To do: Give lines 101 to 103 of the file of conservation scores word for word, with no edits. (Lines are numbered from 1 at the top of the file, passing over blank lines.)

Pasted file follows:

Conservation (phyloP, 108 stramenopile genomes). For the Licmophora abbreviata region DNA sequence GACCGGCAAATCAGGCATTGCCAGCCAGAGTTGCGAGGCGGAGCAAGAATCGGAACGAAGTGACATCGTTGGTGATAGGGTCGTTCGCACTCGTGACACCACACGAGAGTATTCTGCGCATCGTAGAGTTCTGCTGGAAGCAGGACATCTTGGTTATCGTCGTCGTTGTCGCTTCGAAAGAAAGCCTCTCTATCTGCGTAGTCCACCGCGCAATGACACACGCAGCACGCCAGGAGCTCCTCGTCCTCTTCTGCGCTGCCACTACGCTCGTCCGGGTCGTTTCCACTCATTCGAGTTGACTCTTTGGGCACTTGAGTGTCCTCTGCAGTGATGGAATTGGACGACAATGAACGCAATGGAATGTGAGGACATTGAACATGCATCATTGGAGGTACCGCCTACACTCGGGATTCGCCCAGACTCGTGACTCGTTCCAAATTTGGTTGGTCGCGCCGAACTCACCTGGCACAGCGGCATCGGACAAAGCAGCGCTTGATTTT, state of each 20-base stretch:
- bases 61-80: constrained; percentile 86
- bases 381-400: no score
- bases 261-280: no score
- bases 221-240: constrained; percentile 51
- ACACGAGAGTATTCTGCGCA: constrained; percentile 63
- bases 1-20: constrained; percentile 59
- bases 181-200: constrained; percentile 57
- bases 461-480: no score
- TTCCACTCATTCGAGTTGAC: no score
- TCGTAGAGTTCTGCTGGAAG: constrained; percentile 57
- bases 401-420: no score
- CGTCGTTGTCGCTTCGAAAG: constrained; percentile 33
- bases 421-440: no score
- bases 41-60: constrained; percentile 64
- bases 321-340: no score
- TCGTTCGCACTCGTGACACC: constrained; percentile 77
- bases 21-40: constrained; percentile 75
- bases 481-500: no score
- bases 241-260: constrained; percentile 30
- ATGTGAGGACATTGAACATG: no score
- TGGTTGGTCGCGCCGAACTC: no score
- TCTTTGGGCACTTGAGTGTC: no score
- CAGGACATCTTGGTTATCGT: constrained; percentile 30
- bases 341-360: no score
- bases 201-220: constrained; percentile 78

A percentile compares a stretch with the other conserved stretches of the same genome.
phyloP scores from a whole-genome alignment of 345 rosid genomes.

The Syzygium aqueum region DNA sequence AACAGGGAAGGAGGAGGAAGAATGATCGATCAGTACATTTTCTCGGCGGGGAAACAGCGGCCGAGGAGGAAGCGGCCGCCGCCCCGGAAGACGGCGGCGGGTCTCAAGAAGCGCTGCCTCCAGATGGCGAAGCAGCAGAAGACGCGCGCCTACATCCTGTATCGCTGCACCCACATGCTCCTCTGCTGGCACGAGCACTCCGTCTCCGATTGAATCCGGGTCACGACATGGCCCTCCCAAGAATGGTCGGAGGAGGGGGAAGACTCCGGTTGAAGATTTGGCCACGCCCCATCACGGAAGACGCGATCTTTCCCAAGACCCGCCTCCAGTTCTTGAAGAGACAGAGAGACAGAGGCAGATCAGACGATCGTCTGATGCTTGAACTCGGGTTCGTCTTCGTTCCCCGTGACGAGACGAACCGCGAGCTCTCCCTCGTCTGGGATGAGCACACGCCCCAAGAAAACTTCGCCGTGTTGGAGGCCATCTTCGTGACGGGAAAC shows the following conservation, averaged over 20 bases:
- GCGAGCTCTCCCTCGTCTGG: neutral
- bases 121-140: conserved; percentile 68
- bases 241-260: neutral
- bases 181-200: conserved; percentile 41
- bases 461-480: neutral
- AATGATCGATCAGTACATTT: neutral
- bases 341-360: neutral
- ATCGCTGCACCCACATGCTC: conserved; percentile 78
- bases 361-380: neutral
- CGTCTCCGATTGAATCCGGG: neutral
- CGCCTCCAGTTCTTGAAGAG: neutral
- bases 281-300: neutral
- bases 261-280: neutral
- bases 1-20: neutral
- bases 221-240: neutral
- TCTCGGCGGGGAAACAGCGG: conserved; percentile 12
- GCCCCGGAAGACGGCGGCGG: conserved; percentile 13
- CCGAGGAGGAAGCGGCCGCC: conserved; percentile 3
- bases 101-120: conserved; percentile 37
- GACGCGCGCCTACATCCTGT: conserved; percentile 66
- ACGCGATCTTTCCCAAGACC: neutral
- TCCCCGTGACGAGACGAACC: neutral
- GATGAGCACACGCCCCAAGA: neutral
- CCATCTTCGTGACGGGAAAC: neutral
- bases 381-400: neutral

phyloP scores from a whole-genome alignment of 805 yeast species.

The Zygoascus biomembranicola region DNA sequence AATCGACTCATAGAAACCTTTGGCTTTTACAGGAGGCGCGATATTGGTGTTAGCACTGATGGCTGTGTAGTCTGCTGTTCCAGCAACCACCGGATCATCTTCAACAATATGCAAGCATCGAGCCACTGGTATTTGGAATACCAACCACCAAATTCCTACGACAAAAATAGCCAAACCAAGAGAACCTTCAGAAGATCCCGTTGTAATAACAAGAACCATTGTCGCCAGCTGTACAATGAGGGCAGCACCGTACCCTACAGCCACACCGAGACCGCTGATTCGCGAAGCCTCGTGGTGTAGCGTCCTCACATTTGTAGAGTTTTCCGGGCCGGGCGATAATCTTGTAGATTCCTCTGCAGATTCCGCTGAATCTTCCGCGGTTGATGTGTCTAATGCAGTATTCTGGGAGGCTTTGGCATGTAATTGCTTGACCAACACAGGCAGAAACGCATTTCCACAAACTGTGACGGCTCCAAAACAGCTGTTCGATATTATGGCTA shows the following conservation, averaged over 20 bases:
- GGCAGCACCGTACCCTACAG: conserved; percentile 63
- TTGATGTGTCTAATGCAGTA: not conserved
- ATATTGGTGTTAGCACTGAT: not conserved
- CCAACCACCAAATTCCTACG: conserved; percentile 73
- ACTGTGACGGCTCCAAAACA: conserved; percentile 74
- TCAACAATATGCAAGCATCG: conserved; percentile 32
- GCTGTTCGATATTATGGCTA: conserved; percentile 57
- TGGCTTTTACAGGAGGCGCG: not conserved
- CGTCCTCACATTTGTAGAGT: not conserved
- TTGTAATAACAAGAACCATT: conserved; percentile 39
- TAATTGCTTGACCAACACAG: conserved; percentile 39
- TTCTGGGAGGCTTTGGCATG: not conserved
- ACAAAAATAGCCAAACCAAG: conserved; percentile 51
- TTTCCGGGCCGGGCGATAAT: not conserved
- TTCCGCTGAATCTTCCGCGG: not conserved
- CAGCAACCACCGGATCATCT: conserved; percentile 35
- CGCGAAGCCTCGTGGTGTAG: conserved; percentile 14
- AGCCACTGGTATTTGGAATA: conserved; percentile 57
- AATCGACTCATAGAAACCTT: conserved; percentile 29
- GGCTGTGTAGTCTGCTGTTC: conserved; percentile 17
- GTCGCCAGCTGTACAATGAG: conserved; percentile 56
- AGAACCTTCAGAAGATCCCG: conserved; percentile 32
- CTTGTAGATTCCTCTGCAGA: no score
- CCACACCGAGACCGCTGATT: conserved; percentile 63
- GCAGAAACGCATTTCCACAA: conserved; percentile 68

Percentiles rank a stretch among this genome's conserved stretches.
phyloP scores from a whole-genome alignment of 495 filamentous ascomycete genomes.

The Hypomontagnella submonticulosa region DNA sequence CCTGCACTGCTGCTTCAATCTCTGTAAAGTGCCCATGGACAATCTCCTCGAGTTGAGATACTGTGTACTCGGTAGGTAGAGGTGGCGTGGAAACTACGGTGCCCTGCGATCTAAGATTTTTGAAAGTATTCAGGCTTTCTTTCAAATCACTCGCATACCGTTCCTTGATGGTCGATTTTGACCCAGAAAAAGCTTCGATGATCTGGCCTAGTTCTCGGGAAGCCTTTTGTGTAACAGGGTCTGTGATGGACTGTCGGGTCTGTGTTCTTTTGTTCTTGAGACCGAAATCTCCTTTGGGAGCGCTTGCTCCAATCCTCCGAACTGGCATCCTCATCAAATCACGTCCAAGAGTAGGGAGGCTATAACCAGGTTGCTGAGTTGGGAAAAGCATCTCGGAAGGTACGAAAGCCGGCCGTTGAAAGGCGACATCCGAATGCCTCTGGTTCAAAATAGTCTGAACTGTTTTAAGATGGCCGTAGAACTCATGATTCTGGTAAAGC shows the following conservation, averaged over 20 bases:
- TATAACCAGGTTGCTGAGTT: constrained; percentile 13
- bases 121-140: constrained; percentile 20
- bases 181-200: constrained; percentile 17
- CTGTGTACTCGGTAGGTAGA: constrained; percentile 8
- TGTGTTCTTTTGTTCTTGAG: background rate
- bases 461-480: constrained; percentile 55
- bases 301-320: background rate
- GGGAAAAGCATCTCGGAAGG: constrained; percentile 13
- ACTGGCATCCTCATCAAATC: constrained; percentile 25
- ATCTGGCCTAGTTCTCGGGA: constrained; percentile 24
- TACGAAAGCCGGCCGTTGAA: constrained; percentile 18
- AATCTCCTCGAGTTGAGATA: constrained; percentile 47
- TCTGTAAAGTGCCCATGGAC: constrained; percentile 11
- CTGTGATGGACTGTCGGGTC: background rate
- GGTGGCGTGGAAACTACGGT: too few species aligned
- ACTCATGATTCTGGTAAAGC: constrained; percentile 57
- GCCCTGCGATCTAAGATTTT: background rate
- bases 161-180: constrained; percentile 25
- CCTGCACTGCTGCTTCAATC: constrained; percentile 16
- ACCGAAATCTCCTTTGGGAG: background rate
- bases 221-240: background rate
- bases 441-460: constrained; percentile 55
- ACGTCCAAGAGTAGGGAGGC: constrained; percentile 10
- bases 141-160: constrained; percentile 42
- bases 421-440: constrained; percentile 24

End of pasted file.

- GCCCTGCGATCTAAGATTTT: background rate
- bases 161-180: constrained; percentile 25
- CCTGCACTGCTGCTTCAATC: constrained; percentile 16